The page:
Tunnel noise in supersonic testing facilities is known to be a decisive factor in boundary layer transition experiments. It defines initial conditions for the growth of modal instabilities by the receptivity mechanism. That is, to interpret experimental results, the determination of tunnel noise is of crucial importance. It is common to use stagnation point probes equipped with pressure transducers in supersonic flows, but since tunnel noise undergoes modulation during the measurement, the probes must be calibrated. The predominant component of tunnel noise is caused by the nozzle boundary layer which radiates highly inclined slow acoustic waves. Therefore, the calibration of stagnation point probes for these disturbances is essential. For quasi-steady deviations from the free stream, an analytic reduced-order method holds. A corresponding conflicting model derived by Stainback & Wagner (1972, AIAA Paper 72-1003) is revised and corrected. Inclined slow acoustic waves generate higher pressure perturbations at the probe than non-inclined waves. In general, costly three-dimensional direct numerical simulations can be used for calibration. In this study, however, new axisymmetric boundary conditions are proposed to reduce the problem to two dimensions to efficiently investigate the detection of incident inclined slow acoustic waves by stagnation point probes. A cylindrical probe with a rounded edge is investigated in supersonic flow at a Mach number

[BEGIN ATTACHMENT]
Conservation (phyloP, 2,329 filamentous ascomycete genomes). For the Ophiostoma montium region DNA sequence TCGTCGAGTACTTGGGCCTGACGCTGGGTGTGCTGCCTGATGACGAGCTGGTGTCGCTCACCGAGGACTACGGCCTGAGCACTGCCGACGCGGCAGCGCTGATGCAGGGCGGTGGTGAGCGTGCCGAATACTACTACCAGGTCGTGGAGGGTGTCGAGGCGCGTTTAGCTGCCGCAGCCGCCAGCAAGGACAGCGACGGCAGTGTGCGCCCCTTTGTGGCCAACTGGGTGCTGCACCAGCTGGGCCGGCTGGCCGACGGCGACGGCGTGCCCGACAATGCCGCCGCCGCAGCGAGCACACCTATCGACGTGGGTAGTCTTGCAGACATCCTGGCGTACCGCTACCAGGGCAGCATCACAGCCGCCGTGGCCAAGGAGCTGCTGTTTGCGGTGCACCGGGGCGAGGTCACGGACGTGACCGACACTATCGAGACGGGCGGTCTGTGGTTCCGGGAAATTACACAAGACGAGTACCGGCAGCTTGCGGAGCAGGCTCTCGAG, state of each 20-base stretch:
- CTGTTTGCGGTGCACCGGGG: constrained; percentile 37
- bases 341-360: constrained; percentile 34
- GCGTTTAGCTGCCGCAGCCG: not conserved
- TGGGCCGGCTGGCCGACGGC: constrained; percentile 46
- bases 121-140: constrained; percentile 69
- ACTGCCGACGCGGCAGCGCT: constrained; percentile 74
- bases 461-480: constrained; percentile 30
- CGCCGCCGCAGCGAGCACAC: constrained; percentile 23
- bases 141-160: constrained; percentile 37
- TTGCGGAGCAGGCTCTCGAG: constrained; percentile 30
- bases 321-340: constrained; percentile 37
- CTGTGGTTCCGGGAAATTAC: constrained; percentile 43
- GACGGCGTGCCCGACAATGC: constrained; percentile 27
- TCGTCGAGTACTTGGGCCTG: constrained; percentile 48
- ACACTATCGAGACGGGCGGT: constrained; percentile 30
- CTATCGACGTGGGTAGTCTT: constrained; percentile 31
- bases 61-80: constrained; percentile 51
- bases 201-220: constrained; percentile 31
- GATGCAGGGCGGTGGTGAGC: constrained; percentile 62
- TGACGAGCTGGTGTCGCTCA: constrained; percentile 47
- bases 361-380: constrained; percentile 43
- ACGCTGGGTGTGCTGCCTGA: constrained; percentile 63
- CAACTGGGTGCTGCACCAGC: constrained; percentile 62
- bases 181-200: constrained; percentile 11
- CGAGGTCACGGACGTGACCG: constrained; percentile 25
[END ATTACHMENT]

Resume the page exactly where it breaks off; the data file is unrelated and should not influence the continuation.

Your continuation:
. For the inclination angle of radiated slow acoustic waves, stagnation point pressure fluctuations abruptly decay with increasing Strouhal number and a similar behaviour can be seen at constant Strouhal number with increasing inclination angle. Two simple criteria for the onset of decay based on the radial wavenumber are deduced. Furthermore, stagnation point pressure fluctuations were decomposed into an initial pulse impact and resonant amplification to separately investigate the effects. The initial pulse determines the overall pressure signal. At high inclination angles, a new mechanism for resonance caused by a surface pressure wave travelling at the phase speed of the incident wave was found to supersede resonance caused by oscillating acoustic waves prevailing at low inclination angles.